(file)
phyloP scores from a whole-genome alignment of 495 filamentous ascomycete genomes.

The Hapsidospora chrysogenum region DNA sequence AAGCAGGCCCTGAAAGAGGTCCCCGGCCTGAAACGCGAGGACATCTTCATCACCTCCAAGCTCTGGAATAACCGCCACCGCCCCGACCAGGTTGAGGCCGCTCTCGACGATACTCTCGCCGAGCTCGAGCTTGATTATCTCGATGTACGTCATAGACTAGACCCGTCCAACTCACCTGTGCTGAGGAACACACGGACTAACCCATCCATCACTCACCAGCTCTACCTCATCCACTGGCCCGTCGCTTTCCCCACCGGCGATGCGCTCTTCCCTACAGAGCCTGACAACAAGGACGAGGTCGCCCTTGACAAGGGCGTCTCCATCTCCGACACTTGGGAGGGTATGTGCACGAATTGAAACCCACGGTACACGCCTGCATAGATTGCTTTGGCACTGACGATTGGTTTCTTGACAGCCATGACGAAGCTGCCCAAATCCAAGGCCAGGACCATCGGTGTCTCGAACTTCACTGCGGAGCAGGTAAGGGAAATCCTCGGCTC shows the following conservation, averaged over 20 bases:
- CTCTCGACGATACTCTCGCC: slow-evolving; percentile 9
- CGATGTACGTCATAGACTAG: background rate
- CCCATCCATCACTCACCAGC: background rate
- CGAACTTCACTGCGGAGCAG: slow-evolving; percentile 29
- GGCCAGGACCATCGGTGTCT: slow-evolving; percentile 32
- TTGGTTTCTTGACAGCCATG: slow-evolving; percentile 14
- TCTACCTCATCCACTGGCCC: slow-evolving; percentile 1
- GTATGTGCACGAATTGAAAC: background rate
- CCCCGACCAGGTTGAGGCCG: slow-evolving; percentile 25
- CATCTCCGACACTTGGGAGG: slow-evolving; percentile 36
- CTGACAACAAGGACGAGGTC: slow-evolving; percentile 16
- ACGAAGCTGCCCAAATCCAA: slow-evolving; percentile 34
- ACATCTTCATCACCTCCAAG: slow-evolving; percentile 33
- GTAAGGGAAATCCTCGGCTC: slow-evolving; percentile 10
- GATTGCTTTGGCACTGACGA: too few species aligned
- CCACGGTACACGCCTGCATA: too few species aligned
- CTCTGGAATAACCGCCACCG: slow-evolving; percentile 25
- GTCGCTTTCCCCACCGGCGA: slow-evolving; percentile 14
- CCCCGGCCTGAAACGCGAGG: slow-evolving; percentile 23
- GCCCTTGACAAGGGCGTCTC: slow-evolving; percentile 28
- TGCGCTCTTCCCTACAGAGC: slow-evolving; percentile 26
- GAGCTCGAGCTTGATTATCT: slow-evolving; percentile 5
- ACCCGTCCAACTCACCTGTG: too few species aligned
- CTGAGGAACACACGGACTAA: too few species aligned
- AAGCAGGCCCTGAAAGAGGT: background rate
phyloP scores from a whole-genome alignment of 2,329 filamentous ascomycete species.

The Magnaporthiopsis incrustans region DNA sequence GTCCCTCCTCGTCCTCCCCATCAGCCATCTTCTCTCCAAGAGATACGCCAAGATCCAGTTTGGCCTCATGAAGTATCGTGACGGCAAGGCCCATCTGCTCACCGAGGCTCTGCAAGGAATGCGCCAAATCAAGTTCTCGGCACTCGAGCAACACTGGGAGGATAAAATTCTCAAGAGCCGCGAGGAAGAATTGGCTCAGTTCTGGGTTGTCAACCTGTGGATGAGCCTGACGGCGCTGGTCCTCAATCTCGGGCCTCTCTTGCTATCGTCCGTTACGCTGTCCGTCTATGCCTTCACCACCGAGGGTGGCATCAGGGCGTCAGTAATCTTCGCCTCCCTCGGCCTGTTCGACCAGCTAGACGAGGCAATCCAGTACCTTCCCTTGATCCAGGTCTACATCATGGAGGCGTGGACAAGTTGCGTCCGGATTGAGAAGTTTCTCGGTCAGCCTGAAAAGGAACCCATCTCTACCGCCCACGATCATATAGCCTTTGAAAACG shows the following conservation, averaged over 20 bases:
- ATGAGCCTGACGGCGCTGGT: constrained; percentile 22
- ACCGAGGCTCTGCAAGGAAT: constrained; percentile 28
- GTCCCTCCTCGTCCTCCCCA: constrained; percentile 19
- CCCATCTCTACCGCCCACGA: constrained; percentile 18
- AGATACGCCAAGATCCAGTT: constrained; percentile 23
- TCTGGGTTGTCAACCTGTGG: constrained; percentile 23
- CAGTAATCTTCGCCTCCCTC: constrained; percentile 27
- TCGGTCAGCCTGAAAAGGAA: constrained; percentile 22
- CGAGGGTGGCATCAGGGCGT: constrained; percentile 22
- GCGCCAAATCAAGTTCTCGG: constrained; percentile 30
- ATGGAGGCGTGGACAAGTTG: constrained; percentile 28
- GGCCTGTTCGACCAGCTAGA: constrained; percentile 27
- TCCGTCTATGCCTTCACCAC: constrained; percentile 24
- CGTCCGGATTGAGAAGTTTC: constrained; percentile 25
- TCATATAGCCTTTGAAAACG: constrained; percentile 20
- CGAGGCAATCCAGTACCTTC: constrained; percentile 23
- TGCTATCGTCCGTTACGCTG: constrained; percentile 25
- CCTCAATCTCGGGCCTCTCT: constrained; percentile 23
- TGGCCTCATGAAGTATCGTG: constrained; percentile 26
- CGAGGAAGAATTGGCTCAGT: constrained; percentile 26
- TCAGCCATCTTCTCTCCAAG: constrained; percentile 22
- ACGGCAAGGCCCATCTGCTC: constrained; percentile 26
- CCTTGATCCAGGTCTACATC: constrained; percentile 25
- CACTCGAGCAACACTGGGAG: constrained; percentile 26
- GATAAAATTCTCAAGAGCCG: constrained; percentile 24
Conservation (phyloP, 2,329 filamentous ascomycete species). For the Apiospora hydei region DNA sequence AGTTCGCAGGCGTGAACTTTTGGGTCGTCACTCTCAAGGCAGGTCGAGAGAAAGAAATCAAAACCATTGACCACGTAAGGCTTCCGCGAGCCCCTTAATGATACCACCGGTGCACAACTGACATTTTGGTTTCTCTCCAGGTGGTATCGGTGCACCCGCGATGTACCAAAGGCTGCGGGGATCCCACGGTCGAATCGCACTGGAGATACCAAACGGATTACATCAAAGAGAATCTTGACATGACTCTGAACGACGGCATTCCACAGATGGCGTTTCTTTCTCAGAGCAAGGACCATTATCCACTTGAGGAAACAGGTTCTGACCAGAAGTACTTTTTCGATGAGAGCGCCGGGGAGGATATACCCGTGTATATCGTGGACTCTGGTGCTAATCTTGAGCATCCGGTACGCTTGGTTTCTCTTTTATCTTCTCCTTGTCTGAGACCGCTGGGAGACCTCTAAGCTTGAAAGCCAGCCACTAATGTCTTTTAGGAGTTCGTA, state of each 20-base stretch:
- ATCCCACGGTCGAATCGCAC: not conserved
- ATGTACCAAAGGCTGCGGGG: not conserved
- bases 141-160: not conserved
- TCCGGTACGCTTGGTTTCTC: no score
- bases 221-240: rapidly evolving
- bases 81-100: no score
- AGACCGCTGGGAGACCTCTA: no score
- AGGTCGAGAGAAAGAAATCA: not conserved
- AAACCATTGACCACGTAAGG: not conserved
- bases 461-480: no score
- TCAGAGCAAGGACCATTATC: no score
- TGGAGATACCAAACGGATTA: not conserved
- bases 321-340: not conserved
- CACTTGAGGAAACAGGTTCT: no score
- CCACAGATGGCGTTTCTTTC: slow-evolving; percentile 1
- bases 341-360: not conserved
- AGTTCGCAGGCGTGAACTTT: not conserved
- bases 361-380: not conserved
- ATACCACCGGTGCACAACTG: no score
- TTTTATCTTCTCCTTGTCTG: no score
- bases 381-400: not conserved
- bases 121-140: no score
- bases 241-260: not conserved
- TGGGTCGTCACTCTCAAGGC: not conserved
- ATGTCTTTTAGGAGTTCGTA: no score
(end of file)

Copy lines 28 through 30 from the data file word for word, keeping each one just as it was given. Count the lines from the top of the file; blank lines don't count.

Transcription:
phyloP scores from a whole-genome alignment of 2,329 filamentous ascomycete species.

The Magnaporthiopsis incrustans region DNA sequence GTCCCTCCTCGTCCTCCCCATCAGCCATCTTCTCTCCAAGAGATACGCCAAGATCCAGTTTGGCCTCATGAAGTATCGTGACGGCAAGGCCCATCTGCTCACCGAGGCTCTGCAAGGAATGCGCCAAATCAAGTTCTCGGCACTCGAGCAACACTGGGAGGATAAAATTCTCAAGAGCCGCGAGGAAGAATTGGCTCAGTTCTGGGTTGTCAACCTGTGGATGAGCCTGACGGCGCTGGTCCTCAATCTCGGGCCTCTCTTGCTATCGTCCGTTACGCTGTCCGTCTATGCCTTCACCACCGAGGGTGGCATCAGGGCGTCAGTAATCTTCGCCTCCCTCGGCCTGTTCGACCAGCTAGACGAGGCAATCCAGTACCTTCCCTTGATCCAGGTCTACATCATGGAGGCGTGGACAAGTTGCGTCCGGATTGAGAAGTTTCTCGGTCAGCCTGAAAAGGAACCCATCTCTACCGCCCACGATCATATAGCCTTTGAAAACG shows the following conservation, averaged over 20 bases:
- ATGAGCCTGACGGCGCTGGT: constrained; percentile 22